Panel explores evolving impact of teplizumab on type 1 diabetes trials, treatment

Last year, the CD3-directed monoclonal antibody teplizumab became the first U.S. Food and Drug Administration (FDA)-approved drug for the delay and prevention of type 1 diabetes.

- A special panel discussion at the 83rd Scientific Sessions examined the promise and the challenges associated with the approval of teplizumab for the research community, clinical practice, and patient advocacy.

Ellen W. Leschek, MDEllen W. Leschek, MD

The session, The New Normal—Perspectives on Treatment and Trials as Immunotherapies Enter the Type 1 Diabetes Clinical Landscape

“Some of the clinical challenges associated with approving teplizumab include identification of appropriate treatment candidates, which can be difficult at times, and difficulty operationalizing administration, as it is a complicated drug to administer,” said Session Chair Ellen W. Leschek, MD, Program Director in the Division of Diabetes, Endocrinology, and Metabolic Diseases at the National Institute of Diabetes and Digestive and Kidney Diseases (NIDDK) and Project Officer at Type 1 Diabetes TrialNet.

- “Research challenges associated with the approval of this drug include the difficulty in identifying people at stage 2 diabetes,” she said. “Having approved treatment means that comparison and combination trials are needed, requiring more participants. These might be hard to enroll and might make public-private collaborations more difficult.”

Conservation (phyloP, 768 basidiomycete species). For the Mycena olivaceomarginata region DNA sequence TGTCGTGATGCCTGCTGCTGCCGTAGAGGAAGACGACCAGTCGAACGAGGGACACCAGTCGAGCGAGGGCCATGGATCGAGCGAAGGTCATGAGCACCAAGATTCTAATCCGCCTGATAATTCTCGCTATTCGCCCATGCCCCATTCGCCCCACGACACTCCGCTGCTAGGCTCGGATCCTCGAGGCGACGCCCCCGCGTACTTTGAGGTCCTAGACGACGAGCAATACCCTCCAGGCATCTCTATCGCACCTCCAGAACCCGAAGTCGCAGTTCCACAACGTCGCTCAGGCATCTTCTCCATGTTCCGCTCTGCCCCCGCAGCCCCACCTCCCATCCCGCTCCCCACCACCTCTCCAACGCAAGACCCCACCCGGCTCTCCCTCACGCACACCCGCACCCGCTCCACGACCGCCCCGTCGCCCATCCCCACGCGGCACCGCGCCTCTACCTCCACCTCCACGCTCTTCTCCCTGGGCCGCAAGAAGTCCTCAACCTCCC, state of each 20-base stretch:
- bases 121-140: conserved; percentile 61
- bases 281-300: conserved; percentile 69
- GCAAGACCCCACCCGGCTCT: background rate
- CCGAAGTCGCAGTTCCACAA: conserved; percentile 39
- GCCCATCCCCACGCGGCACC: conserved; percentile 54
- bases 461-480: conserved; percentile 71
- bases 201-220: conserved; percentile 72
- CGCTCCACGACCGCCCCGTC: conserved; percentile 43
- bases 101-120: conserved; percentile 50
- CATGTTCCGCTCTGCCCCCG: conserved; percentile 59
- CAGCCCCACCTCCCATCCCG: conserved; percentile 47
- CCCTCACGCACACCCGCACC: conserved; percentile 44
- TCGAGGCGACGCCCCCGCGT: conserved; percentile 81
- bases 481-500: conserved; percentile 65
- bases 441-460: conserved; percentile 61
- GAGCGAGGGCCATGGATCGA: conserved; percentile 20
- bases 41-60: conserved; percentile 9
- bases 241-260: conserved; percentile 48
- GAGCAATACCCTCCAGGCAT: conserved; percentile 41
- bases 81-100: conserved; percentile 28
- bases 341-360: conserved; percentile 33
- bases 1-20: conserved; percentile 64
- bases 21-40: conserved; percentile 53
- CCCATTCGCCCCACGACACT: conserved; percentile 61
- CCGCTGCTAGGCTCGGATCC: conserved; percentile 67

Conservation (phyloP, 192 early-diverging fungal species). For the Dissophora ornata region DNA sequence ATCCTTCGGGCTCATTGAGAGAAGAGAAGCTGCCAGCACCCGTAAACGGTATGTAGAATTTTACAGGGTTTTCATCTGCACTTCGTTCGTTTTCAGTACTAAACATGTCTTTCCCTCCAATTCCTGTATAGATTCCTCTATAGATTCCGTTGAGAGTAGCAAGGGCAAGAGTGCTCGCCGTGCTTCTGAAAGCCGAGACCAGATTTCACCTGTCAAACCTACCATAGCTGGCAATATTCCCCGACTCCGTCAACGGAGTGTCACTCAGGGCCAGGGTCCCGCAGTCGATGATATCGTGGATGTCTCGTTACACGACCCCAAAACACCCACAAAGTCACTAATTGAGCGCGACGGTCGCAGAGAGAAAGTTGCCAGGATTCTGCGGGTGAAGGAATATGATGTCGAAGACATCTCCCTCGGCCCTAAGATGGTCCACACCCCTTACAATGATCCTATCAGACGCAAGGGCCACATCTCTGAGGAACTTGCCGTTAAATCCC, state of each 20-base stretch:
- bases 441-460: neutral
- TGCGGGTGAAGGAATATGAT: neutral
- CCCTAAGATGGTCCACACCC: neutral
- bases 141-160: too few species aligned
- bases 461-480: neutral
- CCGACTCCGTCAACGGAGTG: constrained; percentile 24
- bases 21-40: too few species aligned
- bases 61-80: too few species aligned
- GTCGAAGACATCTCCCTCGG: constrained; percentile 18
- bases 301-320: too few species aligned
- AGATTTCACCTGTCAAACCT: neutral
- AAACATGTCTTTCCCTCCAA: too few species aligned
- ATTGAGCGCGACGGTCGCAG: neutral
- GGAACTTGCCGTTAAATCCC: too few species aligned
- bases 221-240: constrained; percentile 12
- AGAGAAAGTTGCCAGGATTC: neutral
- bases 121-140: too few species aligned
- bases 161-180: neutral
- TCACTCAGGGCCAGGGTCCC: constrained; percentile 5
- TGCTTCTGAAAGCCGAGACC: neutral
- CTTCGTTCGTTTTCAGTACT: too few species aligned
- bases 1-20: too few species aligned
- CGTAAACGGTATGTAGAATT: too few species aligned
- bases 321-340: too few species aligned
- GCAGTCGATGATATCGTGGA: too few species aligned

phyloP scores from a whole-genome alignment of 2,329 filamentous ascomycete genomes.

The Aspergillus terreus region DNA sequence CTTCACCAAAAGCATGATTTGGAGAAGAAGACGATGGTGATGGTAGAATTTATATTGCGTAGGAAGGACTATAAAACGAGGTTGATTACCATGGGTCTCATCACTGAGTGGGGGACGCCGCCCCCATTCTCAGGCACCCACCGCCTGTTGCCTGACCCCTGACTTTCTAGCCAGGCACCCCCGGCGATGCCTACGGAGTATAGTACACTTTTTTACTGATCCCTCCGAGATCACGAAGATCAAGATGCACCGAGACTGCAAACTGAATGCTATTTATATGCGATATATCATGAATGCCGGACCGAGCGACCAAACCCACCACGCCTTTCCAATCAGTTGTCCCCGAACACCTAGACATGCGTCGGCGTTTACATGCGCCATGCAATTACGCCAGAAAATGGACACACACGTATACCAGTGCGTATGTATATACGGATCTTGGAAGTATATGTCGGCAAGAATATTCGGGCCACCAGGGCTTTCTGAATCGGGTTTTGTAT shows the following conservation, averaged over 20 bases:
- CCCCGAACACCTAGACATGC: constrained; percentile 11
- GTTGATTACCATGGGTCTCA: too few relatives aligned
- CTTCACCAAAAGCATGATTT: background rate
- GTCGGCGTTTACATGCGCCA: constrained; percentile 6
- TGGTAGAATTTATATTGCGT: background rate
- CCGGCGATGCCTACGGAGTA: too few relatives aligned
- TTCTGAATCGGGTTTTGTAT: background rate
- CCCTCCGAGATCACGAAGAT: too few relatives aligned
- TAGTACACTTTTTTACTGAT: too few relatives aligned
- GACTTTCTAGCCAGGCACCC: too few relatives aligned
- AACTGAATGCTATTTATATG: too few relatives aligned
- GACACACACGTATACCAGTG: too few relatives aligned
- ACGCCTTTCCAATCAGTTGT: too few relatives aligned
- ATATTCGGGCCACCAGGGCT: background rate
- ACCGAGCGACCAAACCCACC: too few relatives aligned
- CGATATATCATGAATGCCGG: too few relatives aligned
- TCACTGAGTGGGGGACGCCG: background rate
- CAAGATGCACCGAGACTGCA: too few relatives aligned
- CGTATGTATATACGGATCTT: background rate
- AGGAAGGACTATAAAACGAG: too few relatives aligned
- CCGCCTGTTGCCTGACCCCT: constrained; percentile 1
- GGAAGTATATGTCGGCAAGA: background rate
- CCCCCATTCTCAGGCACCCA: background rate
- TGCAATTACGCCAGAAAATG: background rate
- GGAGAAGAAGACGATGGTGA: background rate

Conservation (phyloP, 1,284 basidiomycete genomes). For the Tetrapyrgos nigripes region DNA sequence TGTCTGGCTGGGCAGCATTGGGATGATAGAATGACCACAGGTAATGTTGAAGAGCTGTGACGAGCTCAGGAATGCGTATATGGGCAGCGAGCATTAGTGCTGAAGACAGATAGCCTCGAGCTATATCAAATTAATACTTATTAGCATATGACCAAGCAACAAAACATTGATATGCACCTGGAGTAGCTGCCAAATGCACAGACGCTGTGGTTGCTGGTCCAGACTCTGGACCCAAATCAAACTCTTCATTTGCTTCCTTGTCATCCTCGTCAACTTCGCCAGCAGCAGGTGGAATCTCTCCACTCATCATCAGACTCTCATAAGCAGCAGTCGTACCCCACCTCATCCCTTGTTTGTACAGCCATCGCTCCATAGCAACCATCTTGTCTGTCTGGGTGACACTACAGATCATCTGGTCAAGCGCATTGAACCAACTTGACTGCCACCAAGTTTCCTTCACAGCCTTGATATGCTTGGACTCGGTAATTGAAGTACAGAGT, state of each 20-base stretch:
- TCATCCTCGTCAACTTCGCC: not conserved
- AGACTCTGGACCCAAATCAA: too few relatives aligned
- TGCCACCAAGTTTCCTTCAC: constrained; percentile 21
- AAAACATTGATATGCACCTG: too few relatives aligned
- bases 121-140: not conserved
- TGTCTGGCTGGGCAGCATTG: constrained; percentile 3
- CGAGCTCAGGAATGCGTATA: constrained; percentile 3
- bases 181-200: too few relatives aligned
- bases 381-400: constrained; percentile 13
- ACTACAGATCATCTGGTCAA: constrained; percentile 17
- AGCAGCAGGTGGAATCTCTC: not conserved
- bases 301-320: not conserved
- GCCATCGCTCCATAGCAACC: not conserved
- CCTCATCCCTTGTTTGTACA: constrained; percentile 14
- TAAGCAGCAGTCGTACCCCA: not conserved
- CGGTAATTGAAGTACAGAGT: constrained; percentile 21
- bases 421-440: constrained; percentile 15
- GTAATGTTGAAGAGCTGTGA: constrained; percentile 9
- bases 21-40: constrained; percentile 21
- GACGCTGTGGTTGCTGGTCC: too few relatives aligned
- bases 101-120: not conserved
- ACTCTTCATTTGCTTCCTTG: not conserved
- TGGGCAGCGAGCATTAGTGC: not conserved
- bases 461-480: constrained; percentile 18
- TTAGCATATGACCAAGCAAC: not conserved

Kevan C. Herold, MDKevan C. Herold, MD

Kevan C. Herold, MD, the C.N.H. Long Professor of Immunobiology and of Medicine, Yale School of Medicine, and Chair, Type 1 Diabetes TrialNet, said that among current research questions being explored is whether there are baseline metabolic or immunologic markers that can identify people likely to respond to teplizumab.

- “We’ve looked at the ratio of proinsulin to C-peptide, and proinsulin is a good measure of beta-cell stress in individuals with pre-diabetes and individuals with diabetes,” Dr. Herold said. “Basically, those individuals who have high ratios of proinsulin to C-peptide progress rapidly to diabetes; whereas those with low ratios at the time of study entry have progressed much slower. And when we do a multivariate analysis of the time of progression, we see that the effects of teplizumab are greatest, interestingly, in those who have the high proinsulin-to-C-peptide ratio.”

Linda DiMeglio, MD, MPHLinda DiMeglio, MD, MPH

Linda DiMeglio, MD, MPH, Professor of Pediatrics and Chief of Pediatric Endocrinology, Indiana University School of Medicine, and Vice Chair, Type 1 Diabetes TrialNet, said a major research challenge moving forward will be increasing diversity in study participants and identifying at-risk populations.

- “It is going to be essential to engage the entire spectrum of people who develop or are at risk for type 1 diabetes in prevention research, and we’re actively working within TrialNet to find and engage more non-white and Hispanic participants in our trials,” Dr. DiMeglio said. “We’re actively looking at opportunities where we can be synergistic with other groups and continuing to develop combination trials and strategies to reach out to underrepresented populations. There’s a lot of work to do, but we are committed to moving forward and innovating in this ‘new normal’ environment.”